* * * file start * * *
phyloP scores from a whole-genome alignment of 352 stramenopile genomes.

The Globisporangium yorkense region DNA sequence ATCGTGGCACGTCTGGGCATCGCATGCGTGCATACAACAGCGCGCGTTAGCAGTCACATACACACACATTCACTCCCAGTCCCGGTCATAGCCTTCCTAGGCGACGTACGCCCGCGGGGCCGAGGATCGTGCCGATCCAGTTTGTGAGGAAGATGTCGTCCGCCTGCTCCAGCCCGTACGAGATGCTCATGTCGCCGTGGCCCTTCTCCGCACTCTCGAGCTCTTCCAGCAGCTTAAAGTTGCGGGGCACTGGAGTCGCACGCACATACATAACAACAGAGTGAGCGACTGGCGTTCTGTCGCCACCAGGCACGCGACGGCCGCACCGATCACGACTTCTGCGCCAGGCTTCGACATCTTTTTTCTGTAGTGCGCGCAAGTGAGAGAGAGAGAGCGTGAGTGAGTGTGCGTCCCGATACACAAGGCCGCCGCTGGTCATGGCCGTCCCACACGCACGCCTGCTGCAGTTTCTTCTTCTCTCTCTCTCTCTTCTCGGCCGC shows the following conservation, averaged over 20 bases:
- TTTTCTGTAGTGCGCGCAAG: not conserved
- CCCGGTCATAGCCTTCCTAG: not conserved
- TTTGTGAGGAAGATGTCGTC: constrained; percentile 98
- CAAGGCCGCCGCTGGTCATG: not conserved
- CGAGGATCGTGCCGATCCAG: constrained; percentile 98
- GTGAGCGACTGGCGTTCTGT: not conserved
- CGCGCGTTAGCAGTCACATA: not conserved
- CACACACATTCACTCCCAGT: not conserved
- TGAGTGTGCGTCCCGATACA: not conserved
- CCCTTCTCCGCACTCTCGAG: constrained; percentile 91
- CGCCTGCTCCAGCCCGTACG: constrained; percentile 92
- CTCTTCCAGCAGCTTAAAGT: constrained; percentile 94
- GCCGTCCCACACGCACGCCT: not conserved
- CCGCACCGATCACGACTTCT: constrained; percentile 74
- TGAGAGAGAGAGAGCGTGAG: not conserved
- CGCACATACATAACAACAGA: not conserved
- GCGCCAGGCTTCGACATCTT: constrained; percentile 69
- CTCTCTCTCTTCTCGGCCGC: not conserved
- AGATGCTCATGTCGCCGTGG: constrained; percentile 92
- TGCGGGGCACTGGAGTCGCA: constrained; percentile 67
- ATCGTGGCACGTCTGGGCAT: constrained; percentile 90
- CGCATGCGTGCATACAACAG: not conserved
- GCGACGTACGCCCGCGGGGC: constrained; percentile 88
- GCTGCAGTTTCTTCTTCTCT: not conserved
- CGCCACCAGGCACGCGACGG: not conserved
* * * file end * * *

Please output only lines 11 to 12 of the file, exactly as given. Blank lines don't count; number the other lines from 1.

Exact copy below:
- TGAGTGTGCGTCCCGATACA: not conserved
- CCCTTCTCCGCACTCTCGAG: constrained; percentile 91